"I write because the rich and the beautiful and the connected have the monopoly on communication access and distribution,"; says John La Greca, in an addendum to his first collection of poetry, Homeless Memorial (Ekstasis $23.95). At 64, the long-time Vernon resident has been a client of government services since age thirteen. His first mentor was the painter Sveva Caetani, for whom he worked as a gardener, followed by Harold Rhenishch. The "El Greco"; of Vernon has been described by his publisher as Canada's Charles Bukowski. "Some six-year-old kid / Look at me in the library / I gave him the finger. / He smiled back at me. / I think I made his day."; 978-1-77171-275

[BCBW 2018]

Homeless Memorial: Poems from the Streets of Vernon
by John La Greca (Ekstasis Editions $23.95)

Review by Phyllis Reeve, 2019

I?ve been a client of government social agencies since I was 13. My grandmother evicted our family just before Christmas that year. My mother?s mental illness was causing antagonisms. It didn?t help that my father assaulted my mother?s brother while he was drunk?. I cracked up when I was 17. I took a year off after Grade Eleven. I was finding that I was a painter and a writer.?john la greca, at age 64

John La Greca was literally tearing his hair out for years due to an obsessive compulsive disorder. He briefly attended four universities: UBC, Okanagan College, Guelph, McGill. Eventually, having been homeless, he shared his poems with his sister, his mentor the artist Sveva Caetani (who employed him for fifteen years as her gardener in Vernon), and Vernon Library?s poet-in-residence, Harold Rhenisch who helped him compile his first book.
Several of his poems tell stories of railway workers and machine operators with whom he occasionally worked, but most are vignettes, character sketches, and conversations featuring his fellow homeless citizens?vagrants, addicts, hookers.

The latter included Brandi, ?the most confusing woman I have ever talked to,? who wanted domesticity but suddenly died of natural causes, or cancer, or maybe it was AIDS. ?Brandi?s dead, and she?s still in my head./ She?s the gift that keeps giving back.?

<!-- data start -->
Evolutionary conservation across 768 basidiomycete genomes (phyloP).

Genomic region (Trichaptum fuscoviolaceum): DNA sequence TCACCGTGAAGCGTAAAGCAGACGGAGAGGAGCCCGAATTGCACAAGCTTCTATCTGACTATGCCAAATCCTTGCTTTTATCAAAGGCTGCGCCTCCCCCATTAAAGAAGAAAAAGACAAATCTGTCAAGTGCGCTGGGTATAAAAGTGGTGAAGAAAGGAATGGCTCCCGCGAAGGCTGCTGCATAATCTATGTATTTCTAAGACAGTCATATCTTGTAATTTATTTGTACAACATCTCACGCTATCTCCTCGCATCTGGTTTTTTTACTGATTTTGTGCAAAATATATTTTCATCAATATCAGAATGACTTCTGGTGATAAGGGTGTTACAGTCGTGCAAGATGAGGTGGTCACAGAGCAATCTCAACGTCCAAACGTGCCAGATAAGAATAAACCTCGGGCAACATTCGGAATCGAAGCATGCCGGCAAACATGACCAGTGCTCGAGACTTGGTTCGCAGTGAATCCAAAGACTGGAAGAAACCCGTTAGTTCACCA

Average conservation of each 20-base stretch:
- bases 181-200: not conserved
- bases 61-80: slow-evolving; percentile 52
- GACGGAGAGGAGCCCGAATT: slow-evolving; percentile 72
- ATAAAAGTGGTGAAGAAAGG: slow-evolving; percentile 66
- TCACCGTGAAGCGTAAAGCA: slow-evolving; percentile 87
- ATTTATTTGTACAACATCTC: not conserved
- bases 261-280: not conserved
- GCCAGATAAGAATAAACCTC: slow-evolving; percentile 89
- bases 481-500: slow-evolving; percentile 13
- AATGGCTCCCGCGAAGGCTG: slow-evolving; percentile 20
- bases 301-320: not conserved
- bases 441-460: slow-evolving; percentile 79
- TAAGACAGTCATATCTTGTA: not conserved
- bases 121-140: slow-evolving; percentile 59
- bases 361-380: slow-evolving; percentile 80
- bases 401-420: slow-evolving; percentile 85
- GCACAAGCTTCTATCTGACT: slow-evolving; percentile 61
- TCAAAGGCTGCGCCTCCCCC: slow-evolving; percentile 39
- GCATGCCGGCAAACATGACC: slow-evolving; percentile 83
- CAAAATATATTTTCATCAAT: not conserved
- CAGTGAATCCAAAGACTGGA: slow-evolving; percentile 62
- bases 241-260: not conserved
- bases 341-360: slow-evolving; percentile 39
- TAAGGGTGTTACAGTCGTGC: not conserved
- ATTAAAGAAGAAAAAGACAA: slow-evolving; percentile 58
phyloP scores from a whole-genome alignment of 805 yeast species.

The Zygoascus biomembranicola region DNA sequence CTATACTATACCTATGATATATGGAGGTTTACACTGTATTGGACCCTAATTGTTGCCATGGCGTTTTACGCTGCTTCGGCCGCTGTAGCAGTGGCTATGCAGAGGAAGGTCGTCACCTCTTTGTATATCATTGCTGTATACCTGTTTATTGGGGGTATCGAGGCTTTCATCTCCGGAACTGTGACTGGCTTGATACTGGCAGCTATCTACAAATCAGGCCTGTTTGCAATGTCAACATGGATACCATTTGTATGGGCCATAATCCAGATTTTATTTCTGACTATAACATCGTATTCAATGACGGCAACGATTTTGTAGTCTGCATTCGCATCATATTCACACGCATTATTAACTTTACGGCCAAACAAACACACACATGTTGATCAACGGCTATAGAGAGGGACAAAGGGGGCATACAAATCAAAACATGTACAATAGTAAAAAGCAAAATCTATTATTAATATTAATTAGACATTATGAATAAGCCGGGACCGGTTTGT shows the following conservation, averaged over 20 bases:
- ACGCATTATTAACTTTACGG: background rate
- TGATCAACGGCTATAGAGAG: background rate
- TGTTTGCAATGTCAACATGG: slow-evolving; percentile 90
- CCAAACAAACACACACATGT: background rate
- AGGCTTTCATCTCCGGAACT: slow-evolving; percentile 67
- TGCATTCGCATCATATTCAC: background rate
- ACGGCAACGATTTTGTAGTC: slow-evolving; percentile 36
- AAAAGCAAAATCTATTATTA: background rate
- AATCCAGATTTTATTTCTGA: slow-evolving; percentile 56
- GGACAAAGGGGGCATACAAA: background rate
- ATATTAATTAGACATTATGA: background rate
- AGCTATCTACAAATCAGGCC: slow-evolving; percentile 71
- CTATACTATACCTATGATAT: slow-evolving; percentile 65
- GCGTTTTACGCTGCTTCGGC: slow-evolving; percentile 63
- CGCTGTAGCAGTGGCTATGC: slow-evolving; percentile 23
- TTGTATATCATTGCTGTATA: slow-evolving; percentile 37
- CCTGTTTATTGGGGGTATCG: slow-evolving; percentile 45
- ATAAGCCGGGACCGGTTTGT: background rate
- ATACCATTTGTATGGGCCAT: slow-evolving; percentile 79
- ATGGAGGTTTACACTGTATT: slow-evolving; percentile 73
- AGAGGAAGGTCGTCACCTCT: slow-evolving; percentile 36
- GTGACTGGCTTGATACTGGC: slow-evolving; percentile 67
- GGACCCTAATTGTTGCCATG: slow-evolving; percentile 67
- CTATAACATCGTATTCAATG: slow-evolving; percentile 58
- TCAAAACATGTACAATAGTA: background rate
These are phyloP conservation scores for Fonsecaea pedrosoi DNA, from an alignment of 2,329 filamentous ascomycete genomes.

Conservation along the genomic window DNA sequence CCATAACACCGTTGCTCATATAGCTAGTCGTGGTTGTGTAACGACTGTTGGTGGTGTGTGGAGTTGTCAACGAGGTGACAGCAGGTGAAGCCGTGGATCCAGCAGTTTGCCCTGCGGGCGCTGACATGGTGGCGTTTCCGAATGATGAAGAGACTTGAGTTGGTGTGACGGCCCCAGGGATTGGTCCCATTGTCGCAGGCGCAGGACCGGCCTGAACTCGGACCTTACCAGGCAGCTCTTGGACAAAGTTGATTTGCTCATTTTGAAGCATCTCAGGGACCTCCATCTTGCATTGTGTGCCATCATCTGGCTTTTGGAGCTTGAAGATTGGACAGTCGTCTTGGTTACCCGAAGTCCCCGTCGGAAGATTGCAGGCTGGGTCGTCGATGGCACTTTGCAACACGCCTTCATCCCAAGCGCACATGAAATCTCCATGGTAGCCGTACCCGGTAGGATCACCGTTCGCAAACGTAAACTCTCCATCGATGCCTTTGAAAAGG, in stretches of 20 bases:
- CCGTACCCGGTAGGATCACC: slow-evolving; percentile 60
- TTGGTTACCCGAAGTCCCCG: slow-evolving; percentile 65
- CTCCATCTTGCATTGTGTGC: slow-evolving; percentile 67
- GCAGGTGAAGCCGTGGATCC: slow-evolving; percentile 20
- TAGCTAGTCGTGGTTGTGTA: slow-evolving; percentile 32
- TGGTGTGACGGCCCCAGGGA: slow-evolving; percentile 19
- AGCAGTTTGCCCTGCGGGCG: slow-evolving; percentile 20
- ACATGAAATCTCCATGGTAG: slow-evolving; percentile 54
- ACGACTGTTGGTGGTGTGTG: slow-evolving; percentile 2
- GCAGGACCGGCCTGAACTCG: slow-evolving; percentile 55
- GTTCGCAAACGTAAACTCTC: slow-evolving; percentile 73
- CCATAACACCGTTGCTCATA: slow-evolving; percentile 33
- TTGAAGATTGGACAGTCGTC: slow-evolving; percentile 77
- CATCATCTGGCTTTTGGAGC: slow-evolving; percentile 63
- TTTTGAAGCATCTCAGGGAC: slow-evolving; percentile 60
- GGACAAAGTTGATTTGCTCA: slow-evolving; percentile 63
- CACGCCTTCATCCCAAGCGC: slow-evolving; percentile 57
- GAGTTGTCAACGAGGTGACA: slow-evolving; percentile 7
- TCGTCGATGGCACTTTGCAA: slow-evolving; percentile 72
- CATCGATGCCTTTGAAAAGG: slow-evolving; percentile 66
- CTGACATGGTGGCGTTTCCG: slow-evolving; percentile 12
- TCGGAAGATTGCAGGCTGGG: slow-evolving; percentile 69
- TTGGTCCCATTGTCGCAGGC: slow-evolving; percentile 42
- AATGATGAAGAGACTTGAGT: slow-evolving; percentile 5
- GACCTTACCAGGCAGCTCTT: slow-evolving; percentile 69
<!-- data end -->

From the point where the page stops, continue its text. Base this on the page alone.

Greca?s poet?s voice is matter-of-fact and colloquial but highly literate, ?cosmopolitan and democratic.?

Poems in Homeless Memorial include, Terry Gilliam?s Revenge, or Move Over Montezuma; The Killer Breasts of Tchaka?s Body Guards; Waiting for Godot on St. Catherine Street One January Evening; Who?s Afraid of Virginia Woolf Now?; Margot Kidder and Former Topics of Conversation; Woody Allen, Now That He is near Death; A Moment with Dostoevsky before I Chainsaw the Crucifix Up above Bella Vista; On the Song ?I Will Always Love You.?

The last is one of my favourites, a thoughtful, felt and tightly written comparison of Dolly Parton?s original with Whitney Huston?s cover version from the film The Bodyguard. I think the poem would move me even if I did not know that Dolly Parton is alive and well, and Whitney Houston isn?t.
The long poem Homeless Memorial, which gives the book its title, refers to a rock placed in Polson Park in Vernon ?where he mostly lives?and an annual civic ceremony organised by the well-intentioned First Baptist Church as a means of ?enabling our homeless population to remember friends and loved ones who have died in the past year.?

The poet listens to and tells people?s stories, and offers no solution but is sure the memorial is not it. ?The homeless deserve more than memorials, / Photo-ops or editors using them as political footballs / To beat both sides of the issue/ without proposing attacks on the problem/ And solutions that have a political will.?

John La Greca?s book has been publicised and celebrated in Vernon and around the province. He emerges from his writing as very much an individual, but also on the edge of a community or several communities, each in need of what he has to offer.

He reflects, ?I have always felt denied as an outsider. In the prison and the psychiatric ward, I was seen as a delusional person with grandiose thoughts about his own value. I always knew that I could contribute.?

A retired librarian and co-founder of the bookstore at Page?s Resort & Marina, Phyllis Reeve lives on Gabriola Island where she continues to interfere in the cultural life of her community.